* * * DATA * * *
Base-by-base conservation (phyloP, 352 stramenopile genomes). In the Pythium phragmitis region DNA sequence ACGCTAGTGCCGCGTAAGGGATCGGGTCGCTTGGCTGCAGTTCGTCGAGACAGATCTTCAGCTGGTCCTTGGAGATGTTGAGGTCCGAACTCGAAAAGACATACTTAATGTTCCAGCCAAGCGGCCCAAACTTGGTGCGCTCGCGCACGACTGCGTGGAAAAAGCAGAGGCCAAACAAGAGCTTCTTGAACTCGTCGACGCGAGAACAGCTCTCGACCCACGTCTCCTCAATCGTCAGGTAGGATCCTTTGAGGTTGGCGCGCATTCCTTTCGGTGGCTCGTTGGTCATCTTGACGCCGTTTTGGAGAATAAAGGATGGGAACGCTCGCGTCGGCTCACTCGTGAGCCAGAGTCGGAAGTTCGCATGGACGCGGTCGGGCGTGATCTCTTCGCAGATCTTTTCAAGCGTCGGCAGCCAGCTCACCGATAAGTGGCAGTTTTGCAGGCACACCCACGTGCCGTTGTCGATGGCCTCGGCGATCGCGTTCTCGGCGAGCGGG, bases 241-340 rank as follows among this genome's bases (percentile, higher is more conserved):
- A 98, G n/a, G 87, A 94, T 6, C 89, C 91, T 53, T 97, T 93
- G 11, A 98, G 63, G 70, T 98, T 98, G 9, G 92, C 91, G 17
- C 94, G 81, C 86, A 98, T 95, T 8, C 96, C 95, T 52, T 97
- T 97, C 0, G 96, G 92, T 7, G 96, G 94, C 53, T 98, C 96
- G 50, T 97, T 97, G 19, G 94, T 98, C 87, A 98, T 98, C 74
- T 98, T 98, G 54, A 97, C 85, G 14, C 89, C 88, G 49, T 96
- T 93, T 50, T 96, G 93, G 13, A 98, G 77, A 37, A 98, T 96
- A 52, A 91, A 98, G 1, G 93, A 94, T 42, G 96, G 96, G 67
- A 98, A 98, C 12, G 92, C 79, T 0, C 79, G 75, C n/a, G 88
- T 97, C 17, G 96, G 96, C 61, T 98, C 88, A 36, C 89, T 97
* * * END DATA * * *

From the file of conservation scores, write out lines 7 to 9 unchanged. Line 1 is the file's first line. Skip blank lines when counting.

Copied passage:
- T 98, T 98, G 54, A 97, C 85, G 14, C 89, C 88, G 49, T 96
- T 93, T 50, T 96, G 93, G 13, A 98, G 77, A 37, A 98, T 96
- A 52, A 91, A 98, G 1, G 93, A 94, T 42, G 96, G 96, G 67